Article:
- identify nitrate levels at different sites in the Chesapeake Bay watershed and understand some possible causes for high nitrate levels in urban and rural areas
- identify water flow paths from different sites to the Chesapeake Bay
- reflect on their decision to recommend a site to implement an action plan for improving water quality in the Chesapeake Bay watershed
- Discovery learning
- Multimedia instruction
This activity targets the following skills:
21st Century Student Outcomes
- Information, Media, and Technology Skills
- Learning and Innovation Skills
- 21st Century Themes
Critical Thinking Skills
- Geographic Skills
Science and Engineering Practices
- Analyzing and interpreting data
- Constructing explanations (for science) and designing solutions (for engineering)
- Obtaining, evaluating, and communicating information
Connections to National Standards, Principles, and Practices
National Council for Social Studies Curriculum Standards
- Theme 3: People, Places, and Environments
National Geography Standards
- Standard 1: How to use maps and other geographic representations, geospatial technologies, and spatial thinking to understand and communicate information
- Standard 8: The characteristics and spatial distribution of ecosystems and biomes on Earth's surface
Common Core State Standards for English Language Arts & Literacy
- Reading Standards for Informational Text 6-12: Key Ideas and Details, RI.8.2
- Reading Standards for Informational Text 6-12: Key Ideas and Details, RI.7.2
- Reading Standards for Informational Text 6-12: Key Ideas and Details, RI.6.2
- Speaking and Listening Standards 6-12: Presentation of Knowledge and Ideas, SL.8.5
- Writing Standards for Literacy in History/Social Studies, Science, and Technical Subjects 6-12: Research to Build and Present Knowledge, WHST.6-8.9
Next Generation Science Standards
- MS-ESS3: Earth and Human Activity: MS-ESS3-3: Apply scientific principles to design a method for monitoring and minimizing a human impact on the environment
- MS-LS1: From Molecules to Organisms: Structures and Processes: MS-LS1-5: Construct a scientific explanation based on evidence for how environmental and genetic factors influence the growth of organisms.
- MS-LS2: Ecosystems: Interactions, Energy, and Dynamics: MS-LS2-1: Analyze and interpret data to provide evidence for the effects of resource availability on organisms and populations of organisms in an ecosystem
The College, Career & Civic Life (C3) Framework for Social Studies State Standards
- Geographic Representations: Spatial Views of the World: D2.Geo.2.6-8: Use maps, satellite images, photographs, and other representations to explain relationships between the locations of places and regions, and changes in their environmental characteristics.
What You’ll Need
Materials You Provide
- Computers with Internet connection
- Copies of Data Table (one per group of students)
- Copies of Stakeholder Table (from previous activity) (one per group of students)
- Copies of student worksheet (one per student): Analyzing Watershed Health: Nitrates
The resources are also available at the top of the page.
- Internet Access: Required
- Tech Setup: 1 computer per learner, 1 computer per small group, Interactive whiteboard, Presentation software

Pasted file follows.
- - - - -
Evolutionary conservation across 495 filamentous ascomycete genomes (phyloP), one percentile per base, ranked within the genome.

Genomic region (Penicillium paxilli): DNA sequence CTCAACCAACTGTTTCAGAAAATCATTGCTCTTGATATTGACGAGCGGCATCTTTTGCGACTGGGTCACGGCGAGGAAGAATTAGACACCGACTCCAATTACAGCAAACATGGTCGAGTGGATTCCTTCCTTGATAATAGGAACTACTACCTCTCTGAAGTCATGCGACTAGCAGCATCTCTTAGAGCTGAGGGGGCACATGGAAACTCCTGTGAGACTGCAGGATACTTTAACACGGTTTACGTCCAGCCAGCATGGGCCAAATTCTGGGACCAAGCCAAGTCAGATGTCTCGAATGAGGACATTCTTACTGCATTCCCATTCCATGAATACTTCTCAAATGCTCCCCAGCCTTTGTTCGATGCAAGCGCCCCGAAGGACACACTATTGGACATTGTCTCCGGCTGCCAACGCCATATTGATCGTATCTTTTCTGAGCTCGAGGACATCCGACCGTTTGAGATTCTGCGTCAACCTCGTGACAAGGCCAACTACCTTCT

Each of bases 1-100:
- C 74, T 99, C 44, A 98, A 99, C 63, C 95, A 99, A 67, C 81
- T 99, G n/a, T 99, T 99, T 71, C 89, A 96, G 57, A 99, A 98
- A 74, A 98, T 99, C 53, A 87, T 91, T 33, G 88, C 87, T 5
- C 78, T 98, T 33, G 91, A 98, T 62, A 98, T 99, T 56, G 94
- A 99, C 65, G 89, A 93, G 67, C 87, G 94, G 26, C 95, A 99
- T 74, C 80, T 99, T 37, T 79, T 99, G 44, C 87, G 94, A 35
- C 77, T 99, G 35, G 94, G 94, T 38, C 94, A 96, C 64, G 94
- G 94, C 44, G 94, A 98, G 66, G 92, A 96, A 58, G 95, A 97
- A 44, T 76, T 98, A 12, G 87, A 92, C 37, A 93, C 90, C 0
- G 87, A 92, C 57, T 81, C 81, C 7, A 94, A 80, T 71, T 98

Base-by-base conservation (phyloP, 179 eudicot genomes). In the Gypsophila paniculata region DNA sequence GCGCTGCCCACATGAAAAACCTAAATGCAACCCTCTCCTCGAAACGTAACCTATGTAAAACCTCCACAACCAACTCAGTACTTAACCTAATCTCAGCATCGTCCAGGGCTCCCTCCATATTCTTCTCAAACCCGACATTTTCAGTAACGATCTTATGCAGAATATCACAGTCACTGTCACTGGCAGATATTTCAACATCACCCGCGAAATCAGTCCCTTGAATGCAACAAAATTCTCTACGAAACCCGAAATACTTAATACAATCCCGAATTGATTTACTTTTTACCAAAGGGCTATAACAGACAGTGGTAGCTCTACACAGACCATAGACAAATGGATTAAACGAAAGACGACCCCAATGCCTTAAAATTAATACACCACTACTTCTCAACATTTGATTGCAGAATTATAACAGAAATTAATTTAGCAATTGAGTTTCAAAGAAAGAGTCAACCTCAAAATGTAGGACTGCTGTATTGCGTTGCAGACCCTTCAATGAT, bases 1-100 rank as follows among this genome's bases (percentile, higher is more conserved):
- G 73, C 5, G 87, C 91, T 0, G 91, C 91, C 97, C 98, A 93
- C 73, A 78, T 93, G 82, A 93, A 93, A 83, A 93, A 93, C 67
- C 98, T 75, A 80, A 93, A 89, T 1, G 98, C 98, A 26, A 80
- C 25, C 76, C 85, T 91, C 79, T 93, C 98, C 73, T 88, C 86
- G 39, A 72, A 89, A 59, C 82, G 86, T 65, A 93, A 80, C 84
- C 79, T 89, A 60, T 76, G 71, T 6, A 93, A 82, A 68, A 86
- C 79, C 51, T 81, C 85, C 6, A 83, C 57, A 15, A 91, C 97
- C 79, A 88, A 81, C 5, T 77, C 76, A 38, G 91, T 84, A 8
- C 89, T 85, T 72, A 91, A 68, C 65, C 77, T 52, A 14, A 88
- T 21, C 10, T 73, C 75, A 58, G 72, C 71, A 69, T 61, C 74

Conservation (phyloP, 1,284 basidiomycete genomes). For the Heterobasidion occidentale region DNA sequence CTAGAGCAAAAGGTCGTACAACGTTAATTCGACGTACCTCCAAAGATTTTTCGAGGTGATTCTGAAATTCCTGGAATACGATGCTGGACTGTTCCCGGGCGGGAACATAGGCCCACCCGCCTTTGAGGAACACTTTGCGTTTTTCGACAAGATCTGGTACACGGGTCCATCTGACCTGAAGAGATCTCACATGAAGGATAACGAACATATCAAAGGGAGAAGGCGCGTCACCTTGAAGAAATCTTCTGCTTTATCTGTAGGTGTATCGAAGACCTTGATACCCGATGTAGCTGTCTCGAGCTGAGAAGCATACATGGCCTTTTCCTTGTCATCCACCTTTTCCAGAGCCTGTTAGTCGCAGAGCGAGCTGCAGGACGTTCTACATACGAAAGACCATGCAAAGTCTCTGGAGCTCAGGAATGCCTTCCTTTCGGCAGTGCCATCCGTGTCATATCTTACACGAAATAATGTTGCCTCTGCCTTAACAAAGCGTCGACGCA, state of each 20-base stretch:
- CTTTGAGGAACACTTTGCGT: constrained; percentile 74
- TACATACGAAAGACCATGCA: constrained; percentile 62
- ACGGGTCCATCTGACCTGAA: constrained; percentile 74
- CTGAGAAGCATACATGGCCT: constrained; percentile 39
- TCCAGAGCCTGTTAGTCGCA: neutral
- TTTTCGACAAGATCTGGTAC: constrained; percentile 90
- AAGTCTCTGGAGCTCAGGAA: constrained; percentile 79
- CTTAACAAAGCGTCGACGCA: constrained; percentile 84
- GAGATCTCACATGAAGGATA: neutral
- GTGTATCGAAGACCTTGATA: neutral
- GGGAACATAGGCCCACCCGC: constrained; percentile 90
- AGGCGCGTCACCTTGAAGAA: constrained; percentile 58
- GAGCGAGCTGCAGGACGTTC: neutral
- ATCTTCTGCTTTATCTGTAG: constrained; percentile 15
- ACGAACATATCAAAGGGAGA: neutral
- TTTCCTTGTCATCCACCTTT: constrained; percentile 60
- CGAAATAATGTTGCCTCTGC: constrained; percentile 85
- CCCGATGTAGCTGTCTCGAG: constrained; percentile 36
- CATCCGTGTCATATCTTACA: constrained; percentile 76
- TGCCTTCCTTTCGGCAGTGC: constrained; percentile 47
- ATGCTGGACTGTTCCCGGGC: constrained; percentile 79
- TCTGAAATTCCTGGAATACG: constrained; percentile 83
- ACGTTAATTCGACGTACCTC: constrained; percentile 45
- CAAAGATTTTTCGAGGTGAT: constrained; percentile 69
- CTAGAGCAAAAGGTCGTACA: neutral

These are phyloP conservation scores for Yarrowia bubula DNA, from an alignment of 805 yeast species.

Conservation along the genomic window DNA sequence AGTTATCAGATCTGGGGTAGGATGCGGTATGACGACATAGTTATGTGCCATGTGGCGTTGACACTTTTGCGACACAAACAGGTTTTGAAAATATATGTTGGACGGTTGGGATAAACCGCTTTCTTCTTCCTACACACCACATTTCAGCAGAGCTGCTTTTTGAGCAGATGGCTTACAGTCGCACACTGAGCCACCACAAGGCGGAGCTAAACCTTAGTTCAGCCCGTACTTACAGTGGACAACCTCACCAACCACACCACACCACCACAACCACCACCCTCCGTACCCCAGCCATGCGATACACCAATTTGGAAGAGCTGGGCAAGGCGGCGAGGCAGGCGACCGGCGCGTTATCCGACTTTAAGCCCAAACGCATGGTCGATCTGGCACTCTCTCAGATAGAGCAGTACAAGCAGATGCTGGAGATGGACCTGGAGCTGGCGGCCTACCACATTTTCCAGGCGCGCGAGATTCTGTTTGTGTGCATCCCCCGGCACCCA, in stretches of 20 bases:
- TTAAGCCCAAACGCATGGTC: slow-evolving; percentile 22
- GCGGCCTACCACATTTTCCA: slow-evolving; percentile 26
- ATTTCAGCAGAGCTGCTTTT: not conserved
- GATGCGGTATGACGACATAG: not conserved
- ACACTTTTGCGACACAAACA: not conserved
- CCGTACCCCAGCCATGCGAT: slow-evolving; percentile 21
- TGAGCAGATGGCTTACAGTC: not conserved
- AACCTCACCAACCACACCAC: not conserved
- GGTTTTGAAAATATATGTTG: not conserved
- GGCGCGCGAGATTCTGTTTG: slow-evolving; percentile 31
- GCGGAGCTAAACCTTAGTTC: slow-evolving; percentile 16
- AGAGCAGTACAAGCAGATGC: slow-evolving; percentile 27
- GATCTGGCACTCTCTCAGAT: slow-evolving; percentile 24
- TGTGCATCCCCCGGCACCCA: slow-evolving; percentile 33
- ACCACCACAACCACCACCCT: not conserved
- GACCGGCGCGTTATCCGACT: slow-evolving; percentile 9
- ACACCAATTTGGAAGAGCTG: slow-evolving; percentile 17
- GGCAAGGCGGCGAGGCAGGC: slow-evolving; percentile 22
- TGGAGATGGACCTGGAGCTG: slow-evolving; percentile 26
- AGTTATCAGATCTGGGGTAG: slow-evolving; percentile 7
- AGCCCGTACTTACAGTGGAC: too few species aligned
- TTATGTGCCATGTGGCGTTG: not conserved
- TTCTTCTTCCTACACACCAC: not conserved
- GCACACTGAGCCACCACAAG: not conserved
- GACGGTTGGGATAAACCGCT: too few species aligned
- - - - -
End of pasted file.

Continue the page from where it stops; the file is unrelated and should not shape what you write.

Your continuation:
- Computer lab
- Laboratory space
- Media Center/Library
Students need to be at one computer working independently or working in a small group. This activity asks students to work in small groups outside of computer time, so the space should have flexibility to group the class as a whole, and move to small groups when needed.
- Heterogeneous grouping
- Homogeneous grouping
- Small-group instruction
An overabundance of nitrates in the water can promote the growth of algae. This growth limits the amount of sunlight that can reach bay grasses, thereby reducing their ability to engage in photosynthesis to put oxygen into the water. Additionally, when algae die, they sink to the lake bottom, where they decompose. This decomposition uses up a great deal of dissolved oxygen, leaving even less in the water for fish to breathe. Some species of algae also produce toxins that are deadly to fish and other aquatic organisms.
Nitrate levels are often higher near agricultural areas because of animal waste and fertilizer use. Urban centers can have high nitrate levels from runoff.
- Too much nitrogen in a waterway can cause an algal bloom
- Why we use nitrogen and where we use it
- Airborne sources of nitrogen
Recommended Prior Activities
Term Part of Speech Definition Encyclopedic Entry air pollution Noun
harmful chemicals in the atmosphere.
Encyclopedic Entry: air pollution citizen science Noun
science project or program where volunteers who are not scientists conduct surveys, take measurements, or record observations.
Encyclopedic Entry: citizen science dissolved oxygen Noun
measure of the amount of oxygen in a substance, usually water.
community and interactions of living and nonliving things in an area.
Encyclopedic Entry: ecosystem fertilizer Noun
nutrient-rich chemical substance (natural or manmade) applied to soil to encourage plant growth.
type of salt used as fertilizer. Excess nitrates can choke freshwater ecosystems.
chemical element with the symbol N, whose gas form is 78% of the Earth's atmosphere.
nutrient pollution Noun
water pollution caused by overabundance of nutrients, mostly nitrogen and phosphorus.
person or organization that has an interest or investment in a place, situation or company.
water quality Noun
chemical, physical, and biological characteristics of water for a specific purpose such as drinking.
entire river system or an area drained by a river and its tributaries.
Encyclopedic Entry: watershed